Static solutions to complex problems are rarely capable to produce best results. If we have mutable conditions and mutable data we need to adapt to them if we want to get closer to the optimal solution.
To exemplify the concept let’s make a parallelism with the problem of “function approximation”. If we need to approximate an arbritary function (see picture below), how can we hope to have a useful solution using a single 0-order approximation (red line on the left) ? It is too coarse, and the error that we get using it is very high (at least in some situations, i.e. for x -> 0). It’s clear that a first order approximation would be better (green line on the left) but still sub-optimal. Like in many other situations it’s even more useful to partition the problem in smaller (simpler) ones, in this case also a set of simple 0-order approximations (red lines on the right) would be considerably better at estimating the function than the original, ultra simplified approach, not to mention a “set” of first-order approximations (green lines on the right).
The partioning of the problem’s domain helps to avoid over-simplifications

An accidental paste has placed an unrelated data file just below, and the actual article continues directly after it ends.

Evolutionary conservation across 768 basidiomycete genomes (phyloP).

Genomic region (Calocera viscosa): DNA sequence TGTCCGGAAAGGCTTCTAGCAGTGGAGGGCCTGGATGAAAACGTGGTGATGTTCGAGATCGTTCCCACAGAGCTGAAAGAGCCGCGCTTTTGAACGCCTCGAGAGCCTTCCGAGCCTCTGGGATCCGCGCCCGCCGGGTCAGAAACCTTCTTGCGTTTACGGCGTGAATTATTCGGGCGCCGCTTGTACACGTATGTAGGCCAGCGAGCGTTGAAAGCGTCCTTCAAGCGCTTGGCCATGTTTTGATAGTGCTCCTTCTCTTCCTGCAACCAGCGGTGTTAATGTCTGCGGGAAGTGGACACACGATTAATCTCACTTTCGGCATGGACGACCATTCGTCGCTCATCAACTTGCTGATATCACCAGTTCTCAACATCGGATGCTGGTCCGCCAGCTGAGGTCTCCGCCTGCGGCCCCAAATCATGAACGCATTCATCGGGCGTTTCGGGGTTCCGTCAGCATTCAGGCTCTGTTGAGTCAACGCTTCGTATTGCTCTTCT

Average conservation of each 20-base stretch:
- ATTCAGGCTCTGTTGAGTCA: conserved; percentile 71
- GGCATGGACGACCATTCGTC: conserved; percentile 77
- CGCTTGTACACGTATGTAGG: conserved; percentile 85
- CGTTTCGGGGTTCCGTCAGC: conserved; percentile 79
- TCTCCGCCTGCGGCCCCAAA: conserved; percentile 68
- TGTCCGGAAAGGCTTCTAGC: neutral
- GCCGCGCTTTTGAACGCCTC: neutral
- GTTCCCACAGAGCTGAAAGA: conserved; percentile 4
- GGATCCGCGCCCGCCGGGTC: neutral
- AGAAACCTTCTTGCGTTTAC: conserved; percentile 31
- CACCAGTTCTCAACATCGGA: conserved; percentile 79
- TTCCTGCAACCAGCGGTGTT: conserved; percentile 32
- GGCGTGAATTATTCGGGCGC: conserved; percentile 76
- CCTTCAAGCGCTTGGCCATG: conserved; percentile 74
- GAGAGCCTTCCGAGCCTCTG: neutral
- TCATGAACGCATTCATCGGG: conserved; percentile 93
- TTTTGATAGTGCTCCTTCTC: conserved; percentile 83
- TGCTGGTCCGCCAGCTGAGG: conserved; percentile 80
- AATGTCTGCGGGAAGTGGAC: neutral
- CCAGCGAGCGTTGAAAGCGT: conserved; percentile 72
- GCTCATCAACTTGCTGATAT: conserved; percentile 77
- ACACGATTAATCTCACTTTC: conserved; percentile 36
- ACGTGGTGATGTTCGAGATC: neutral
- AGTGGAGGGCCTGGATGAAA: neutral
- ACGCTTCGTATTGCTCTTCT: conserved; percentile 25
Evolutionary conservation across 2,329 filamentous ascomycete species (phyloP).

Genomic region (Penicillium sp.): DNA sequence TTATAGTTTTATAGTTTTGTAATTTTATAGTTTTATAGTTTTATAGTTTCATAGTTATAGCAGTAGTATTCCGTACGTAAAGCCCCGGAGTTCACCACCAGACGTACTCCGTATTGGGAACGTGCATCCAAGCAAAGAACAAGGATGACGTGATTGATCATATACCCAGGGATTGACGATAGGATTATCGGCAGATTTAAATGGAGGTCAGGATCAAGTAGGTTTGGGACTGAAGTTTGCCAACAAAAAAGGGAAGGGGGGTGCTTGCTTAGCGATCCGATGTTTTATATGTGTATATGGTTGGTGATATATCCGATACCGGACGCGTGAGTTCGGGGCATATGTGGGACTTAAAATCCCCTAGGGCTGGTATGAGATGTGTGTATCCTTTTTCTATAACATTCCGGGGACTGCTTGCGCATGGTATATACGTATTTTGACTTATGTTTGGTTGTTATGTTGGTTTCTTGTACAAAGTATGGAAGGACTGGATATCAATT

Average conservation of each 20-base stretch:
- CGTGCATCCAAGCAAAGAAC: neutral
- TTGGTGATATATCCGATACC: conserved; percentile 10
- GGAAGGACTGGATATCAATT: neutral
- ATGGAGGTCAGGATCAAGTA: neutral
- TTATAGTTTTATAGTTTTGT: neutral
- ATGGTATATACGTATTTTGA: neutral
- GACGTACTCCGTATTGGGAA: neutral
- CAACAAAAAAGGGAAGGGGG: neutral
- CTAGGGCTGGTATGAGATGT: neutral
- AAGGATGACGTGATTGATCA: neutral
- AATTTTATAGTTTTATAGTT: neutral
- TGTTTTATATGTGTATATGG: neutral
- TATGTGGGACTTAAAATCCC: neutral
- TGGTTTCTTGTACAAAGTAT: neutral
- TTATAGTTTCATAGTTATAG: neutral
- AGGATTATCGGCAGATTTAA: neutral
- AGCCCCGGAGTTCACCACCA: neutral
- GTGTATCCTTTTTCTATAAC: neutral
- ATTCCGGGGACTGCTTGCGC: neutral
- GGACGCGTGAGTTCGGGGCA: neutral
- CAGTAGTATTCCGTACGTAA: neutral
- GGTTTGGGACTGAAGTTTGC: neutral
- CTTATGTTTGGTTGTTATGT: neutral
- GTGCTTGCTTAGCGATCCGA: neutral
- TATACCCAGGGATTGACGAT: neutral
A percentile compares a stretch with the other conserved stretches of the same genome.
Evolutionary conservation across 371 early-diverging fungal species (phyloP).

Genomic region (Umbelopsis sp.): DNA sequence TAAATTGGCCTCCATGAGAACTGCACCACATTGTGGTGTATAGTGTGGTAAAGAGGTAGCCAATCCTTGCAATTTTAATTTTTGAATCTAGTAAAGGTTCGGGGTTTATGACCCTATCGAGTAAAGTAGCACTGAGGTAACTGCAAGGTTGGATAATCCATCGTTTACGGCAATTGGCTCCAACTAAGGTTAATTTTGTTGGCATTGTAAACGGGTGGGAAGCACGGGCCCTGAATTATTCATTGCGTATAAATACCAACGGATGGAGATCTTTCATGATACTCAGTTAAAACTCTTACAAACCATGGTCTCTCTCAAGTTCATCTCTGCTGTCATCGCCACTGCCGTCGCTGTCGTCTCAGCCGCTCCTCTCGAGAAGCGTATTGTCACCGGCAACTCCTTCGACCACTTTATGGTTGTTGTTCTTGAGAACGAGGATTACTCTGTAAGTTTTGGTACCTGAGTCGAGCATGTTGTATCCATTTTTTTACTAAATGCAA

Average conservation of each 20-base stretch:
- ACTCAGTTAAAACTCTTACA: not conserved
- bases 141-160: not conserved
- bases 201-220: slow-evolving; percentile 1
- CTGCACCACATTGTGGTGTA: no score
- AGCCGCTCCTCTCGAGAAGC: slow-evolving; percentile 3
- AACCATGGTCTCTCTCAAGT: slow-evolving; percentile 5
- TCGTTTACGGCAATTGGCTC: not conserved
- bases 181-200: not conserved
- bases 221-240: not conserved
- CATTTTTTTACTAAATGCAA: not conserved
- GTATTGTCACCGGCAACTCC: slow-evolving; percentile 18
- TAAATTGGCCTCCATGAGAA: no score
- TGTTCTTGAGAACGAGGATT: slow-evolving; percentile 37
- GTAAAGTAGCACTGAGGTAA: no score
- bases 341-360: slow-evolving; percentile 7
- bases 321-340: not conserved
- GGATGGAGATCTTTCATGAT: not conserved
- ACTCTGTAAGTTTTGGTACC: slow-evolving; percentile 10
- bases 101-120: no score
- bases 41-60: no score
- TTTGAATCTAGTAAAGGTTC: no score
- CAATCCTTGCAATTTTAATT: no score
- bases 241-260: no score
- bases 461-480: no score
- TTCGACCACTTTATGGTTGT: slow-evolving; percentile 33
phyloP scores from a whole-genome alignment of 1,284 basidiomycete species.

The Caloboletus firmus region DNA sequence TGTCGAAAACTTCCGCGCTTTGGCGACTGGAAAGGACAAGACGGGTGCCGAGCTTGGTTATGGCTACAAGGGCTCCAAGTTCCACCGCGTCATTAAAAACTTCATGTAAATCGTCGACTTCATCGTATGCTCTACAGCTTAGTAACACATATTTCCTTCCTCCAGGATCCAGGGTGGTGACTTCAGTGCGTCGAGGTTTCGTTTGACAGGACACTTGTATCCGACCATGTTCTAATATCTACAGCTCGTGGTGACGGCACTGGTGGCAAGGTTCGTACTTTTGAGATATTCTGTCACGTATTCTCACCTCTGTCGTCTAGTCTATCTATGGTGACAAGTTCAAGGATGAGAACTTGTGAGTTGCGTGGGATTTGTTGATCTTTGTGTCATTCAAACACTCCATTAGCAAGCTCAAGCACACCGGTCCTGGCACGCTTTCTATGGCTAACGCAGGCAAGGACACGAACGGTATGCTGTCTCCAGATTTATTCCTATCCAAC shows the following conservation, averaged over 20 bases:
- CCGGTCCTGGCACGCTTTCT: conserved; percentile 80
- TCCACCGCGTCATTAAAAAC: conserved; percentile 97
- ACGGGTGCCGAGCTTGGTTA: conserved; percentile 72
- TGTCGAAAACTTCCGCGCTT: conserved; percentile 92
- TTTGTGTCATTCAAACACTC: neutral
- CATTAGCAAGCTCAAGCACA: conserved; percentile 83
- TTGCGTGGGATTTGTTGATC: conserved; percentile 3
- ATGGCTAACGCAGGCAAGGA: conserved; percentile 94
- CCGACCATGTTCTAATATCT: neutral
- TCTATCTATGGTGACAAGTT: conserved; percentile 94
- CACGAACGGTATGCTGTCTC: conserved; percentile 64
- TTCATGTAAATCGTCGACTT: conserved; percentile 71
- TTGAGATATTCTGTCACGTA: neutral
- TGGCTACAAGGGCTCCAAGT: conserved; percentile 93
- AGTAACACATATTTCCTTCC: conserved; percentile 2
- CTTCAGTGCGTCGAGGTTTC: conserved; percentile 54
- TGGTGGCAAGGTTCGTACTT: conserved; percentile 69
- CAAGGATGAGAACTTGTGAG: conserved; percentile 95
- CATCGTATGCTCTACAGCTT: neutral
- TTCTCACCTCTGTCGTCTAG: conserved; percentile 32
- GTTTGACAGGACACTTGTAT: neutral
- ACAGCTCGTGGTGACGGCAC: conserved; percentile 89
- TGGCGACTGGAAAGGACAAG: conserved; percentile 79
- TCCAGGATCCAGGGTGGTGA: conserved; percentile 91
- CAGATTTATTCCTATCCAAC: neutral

Making a parallelism between this problem and the encoding, approximate with a 0-order estimator is similar to encode everything with the same resolution-bitrate “mix” (a.k.a ABR ladder).
The one-fits-all solution is simple, but far away from being optimal. We must be “Adaptive” in the sense of elaborating dynamic strategies to optimize the system.
There are many ways to optimize encoding but my preferite is, like said above, to partition this multi-dimensional problem in to sub-domains or clusters. We have not to apply necessarily rigorous math, it’s often more a matter of common sense. If we have a complex problem, let’s try to break it down to simplier pieces, easier to solve.
For example, in the case of encoding for ABR, we have commonly video with different complexities (a first variable to analyze) and we watch video on different devices (a second variable to take into account). A static ladder (for ABR streaming) is usually designed for the worst case and like a 0-order provides a sub-optimal performance.
We know that low complexity videos (like talking heads or fixed camera videos) are indeed much easier to encode than complex videos (like sports or action movies). This is inherently related to the way modern codec compress video data. They exploit temporal and spatial redundancies. Simple motion can be predicted from past frames and high spatial frequencies are stripped away by quantization.